Are you one of those people who is afraid of mistakes? Are you afraid to put something out there—either on stage or in a meeting or even on social media—for fear that you made a mistake and someone will call you out on it, thus making you the laughing stock of the world and eternally miserable?
This happens to all of us at some level.
I remember, early in my studying, being in an acting class. I really wanted to be an actor. My father had some fame as an actor and I wanted to be an actor too. I went to the classes and when I did something “wrong,” the teacher would try to give me notes.
I would always try to interrupt with something like a “Yeah, yeah, I know I did that,” or something similar. Instead of really listening to the note based on what the teacher saw in my performance, I would jump ahead because I didn’t really want to hear that I was flawed, that I made a mistake.
Fortunately I had a father who used to coach me as well. He saw that I would try to jump in and not truly listen to the note. He would wait for me to finish my objection. Then say, “Next time I give you a critique, instead of instantly jumping in I want you to try something. I want you to think of a follow-up question, based on what I said.”
This approach served two purposes. It required me wait to actually hear the note. And…
It made me have to think of a follow-up question, so I was forced to listen deeply to the note, process what it meant to me and follow up, thus cementing the learning into my brain.
So therefore, it forced me to acknowledge my mistake, learn from it and figure out how to apply the mistake as a lesson, NOT as a mistake.
Does this make sense?
When we make mistakes and learn from them, we make huge leaps in our learning and through experience you learn that mistakes are actually positive things, not negative.
Instead of fearing mistakes, we should embrace them, ruminate in them and figure out possible solutions. I express that as a plural, because there’s normally never just one solution. There’s usually multiple.
It is key that you write down the mistake, what you learned from it and finally the possible solutions to correct the mistake in the future.
That’s why in the classes I teach, I encourage the students to provide their own suggestions and notes to their fellow students. It requires them to actively listen, process and trouble-shoot a possible solution. This helps them to become more knowledgeable as a comedy writer or comedian, in a faster time period.
When you teach you learn twice.
This type of fear of mistakes can paralyze us in so many ways. It creates a circle of repeated mistakes that cripple growth, stifle productivity and increase stress.
I have a friend. We get together once in awhile to write, go shopping or grab a bite.
She has this fear of mistakes and I see it constantly and repeatedly paralyze her productivity and infuse more stress into her life.
Now the following conversation may seem tedious, but I think it is essential so that you can really get the idea and maybe—just maybe—see similarities in your own behaviors.
About 6 months ago my friend called me and said, “Hey, let’s get together later and go shopping at the mall.”
I said, “What time?”
She said, “Oh late afternoon sometime. I have a lot to get done first.”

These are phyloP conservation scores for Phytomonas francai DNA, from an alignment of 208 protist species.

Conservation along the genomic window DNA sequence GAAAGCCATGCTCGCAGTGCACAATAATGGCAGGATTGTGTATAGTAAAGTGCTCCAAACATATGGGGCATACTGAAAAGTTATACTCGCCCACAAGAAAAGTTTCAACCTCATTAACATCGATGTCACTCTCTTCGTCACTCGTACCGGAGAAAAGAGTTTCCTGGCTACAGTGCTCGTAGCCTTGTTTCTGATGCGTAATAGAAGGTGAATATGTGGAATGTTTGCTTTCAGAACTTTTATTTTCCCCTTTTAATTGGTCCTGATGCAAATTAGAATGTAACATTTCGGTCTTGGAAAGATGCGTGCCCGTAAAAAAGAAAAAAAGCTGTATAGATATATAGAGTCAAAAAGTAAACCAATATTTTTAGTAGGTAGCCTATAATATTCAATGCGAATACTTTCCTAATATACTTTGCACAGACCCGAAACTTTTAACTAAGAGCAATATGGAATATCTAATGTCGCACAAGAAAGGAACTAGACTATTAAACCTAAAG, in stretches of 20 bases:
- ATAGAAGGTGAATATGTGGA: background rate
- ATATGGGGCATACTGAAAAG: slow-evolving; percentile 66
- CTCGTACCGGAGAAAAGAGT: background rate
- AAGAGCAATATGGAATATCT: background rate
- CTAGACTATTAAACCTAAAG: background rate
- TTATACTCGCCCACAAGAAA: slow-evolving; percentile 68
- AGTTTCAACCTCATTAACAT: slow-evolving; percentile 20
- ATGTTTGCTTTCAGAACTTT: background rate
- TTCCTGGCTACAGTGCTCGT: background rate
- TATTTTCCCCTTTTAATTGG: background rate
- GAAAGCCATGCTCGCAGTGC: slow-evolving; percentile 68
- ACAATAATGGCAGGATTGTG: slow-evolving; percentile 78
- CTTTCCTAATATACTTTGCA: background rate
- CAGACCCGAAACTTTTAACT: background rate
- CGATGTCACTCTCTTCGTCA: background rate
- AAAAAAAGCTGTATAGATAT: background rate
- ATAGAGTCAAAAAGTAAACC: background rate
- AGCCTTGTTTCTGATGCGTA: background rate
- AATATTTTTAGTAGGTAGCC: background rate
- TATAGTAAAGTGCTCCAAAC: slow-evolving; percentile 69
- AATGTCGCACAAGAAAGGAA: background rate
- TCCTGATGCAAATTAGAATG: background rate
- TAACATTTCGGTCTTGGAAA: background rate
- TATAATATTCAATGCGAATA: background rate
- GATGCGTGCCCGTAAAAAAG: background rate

I said, “You should set some goals as to exactly what you need to get done and apply a time to it. When that timer is done get up and move on to the next–”
She interrupted, “—Yeah, yeah. I know. That’s a good idea.”
I said, “Okay. Just let me know when?”
At 5 o’clock we planned to get together to shop at the mall, eat and hang out. Since she’s always late, we wound up connecting at the mall at 5:30.
She was hungry, so we grabbed a bite to eat. Then it was time to shop!
As we started to hit the stores, we noticed that they were all starting to close.
She started stressing, “Why are they closing?!”
“Well, it’s Sunday. Most malls close early on Sundays.”
It was a mistake not to set your goals and not plan out the day… I’ve explained the acknowledge mistakes lesson to her that I learned from my father. I hoped that she would start to apply them… she struggles with that.
6 months later…
My friend texts me. Again, it was a Sunday morning.
“Hey, l’ve got to go back home for about a week. Wanna meet at the mall and go shopping?”
“Sure. What time?”
“I don’t know. Late afternoon. I’ve got a lot to get done first…”
Then 30 minutes later the text came in: “Hey, it’s Sunday. Let’s do early afternoon. In fact, I’ll meet you at three! The malls close early don’t they?”
Now I just hope she shows up on time!
If you fear mistakes now—no matter what the level of your fear—by doing the above approach of acknowledging, processing and solving, you will eventually lose that fear.
At some point, that fear of mistakes becomes just a shrug, and you look forward to processing it, learning from it and solving it. Because, now you will realize how much time or money you saved, how your business or relationship improved and how above all you transformed in some way and became a better person in life… or at least a better person to go shopping with.
You learn so much from acknowledging your mistakes, rather than being afraid of mistakes.
In my experience, I realized that when I made mistake and acknowledged it, I wasn’t a laughing stock of the world and it didn’t make me eternally miserable.
Instead, it enabled me to eternally grow.